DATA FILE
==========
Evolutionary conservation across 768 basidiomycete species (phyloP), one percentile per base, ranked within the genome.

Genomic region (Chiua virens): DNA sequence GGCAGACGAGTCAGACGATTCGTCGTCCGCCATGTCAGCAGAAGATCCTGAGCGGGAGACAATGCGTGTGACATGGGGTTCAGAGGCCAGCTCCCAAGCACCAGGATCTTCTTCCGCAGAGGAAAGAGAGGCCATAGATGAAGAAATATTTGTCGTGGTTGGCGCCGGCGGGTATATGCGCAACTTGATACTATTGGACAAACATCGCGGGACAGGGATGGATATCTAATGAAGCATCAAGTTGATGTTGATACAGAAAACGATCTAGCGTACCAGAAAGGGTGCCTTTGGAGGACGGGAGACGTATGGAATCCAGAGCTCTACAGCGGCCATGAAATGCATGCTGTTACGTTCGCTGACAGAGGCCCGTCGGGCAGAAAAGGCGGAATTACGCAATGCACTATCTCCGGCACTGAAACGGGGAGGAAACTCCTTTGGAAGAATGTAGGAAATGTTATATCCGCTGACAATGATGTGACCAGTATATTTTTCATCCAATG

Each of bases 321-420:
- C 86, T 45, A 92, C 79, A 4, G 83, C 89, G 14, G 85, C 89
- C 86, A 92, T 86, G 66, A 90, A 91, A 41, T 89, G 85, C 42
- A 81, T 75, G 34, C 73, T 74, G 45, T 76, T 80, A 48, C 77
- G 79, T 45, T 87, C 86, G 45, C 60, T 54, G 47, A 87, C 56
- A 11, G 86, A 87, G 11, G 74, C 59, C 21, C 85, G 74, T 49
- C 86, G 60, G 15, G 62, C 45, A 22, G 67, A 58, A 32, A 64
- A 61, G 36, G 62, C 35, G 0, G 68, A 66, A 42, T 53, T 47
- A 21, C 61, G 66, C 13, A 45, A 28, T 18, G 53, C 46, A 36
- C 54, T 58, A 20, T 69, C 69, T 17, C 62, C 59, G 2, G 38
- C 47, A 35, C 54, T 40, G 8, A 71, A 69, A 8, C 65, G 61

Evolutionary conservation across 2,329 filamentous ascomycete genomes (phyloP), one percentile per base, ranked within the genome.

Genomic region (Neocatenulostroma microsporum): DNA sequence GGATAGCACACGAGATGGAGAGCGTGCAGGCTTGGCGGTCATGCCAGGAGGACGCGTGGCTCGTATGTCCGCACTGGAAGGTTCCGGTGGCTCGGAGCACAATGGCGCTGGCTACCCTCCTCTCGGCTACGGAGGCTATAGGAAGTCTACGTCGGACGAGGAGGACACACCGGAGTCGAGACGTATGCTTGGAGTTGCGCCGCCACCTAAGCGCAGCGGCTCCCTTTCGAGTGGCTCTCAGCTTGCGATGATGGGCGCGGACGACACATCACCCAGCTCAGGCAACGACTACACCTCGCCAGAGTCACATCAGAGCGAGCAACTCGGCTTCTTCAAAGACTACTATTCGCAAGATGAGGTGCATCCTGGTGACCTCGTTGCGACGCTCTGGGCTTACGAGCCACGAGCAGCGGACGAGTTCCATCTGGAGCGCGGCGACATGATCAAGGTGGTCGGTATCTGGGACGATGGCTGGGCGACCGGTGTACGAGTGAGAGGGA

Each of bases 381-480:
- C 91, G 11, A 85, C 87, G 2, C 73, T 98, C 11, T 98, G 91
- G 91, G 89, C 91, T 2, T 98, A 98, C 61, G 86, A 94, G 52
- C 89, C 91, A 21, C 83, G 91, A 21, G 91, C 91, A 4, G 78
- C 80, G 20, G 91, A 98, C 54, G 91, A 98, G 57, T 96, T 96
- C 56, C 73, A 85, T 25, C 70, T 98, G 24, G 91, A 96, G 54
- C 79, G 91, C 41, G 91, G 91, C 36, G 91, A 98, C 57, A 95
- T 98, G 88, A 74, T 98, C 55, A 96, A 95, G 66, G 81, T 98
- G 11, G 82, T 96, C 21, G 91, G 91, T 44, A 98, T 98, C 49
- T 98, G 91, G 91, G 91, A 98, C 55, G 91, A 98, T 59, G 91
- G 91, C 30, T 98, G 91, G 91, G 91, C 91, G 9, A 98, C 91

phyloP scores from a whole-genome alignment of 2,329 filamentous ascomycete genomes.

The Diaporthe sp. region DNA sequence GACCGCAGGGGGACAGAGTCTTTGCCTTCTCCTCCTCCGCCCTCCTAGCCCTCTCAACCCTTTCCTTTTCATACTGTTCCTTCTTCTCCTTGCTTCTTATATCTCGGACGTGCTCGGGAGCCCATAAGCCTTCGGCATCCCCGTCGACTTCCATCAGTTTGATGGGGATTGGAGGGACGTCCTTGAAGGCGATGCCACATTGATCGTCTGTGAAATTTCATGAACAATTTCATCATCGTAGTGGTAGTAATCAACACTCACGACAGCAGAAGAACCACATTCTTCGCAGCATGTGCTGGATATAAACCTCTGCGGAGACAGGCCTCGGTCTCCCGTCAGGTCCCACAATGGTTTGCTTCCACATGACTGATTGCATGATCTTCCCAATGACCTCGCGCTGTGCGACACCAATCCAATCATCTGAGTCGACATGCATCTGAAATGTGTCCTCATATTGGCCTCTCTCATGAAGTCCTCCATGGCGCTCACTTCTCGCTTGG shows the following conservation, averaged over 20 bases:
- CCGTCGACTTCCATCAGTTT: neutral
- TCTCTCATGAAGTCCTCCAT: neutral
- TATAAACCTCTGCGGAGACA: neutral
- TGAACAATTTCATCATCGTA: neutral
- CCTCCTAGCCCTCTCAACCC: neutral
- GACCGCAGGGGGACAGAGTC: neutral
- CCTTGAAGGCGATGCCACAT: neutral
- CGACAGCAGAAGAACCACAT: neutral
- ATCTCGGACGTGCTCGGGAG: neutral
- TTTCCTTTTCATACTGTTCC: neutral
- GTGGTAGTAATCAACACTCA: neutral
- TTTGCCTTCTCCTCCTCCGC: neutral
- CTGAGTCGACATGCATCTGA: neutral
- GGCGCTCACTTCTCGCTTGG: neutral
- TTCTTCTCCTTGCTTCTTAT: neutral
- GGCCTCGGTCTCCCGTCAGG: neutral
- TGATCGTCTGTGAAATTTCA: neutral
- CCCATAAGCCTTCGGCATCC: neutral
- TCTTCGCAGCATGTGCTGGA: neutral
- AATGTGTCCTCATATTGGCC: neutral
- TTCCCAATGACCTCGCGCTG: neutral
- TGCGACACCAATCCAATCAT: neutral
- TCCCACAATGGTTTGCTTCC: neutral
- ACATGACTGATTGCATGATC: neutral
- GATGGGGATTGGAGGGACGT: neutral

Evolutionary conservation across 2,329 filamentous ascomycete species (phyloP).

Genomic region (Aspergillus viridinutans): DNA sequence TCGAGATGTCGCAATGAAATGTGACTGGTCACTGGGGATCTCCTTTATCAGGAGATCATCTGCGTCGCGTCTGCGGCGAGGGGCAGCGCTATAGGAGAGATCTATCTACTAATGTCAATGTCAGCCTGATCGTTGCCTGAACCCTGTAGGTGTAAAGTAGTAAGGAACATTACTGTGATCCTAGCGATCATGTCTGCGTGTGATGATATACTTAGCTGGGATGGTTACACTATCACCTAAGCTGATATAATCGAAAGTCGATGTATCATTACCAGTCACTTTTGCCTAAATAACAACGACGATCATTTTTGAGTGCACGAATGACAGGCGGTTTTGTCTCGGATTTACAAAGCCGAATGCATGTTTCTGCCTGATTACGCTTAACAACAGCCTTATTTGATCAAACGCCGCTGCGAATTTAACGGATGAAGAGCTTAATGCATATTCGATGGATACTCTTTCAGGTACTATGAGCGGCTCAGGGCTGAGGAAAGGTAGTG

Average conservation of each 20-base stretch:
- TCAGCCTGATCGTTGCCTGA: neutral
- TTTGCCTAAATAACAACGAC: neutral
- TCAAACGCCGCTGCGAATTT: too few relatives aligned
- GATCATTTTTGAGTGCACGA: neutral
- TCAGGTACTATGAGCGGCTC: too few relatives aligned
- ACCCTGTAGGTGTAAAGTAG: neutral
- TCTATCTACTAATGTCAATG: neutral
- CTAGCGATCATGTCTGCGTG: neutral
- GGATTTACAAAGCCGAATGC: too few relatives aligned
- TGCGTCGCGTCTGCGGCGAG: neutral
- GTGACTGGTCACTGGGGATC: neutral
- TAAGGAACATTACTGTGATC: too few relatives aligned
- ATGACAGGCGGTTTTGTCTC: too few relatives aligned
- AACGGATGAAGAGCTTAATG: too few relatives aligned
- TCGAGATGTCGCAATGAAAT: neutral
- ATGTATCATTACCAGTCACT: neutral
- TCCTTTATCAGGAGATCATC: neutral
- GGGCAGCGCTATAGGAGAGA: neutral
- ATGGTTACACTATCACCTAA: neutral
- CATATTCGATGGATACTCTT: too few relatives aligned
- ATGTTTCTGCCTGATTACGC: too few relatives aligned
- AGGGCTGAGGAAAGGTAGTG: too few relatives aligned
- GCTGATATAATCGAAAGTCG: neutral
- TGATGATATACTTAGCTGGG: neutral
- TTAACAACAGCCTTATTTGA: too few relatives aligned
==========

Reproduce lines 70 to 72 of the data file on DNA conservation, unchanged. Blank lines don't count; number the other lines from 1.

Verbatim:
- AACGGATGAAGAGCTTAATG: too few relatives aligned
- TCGAGATGTCGCAATGAAAT: neutral
- ATGTATCATTACCAGTCACT: neutral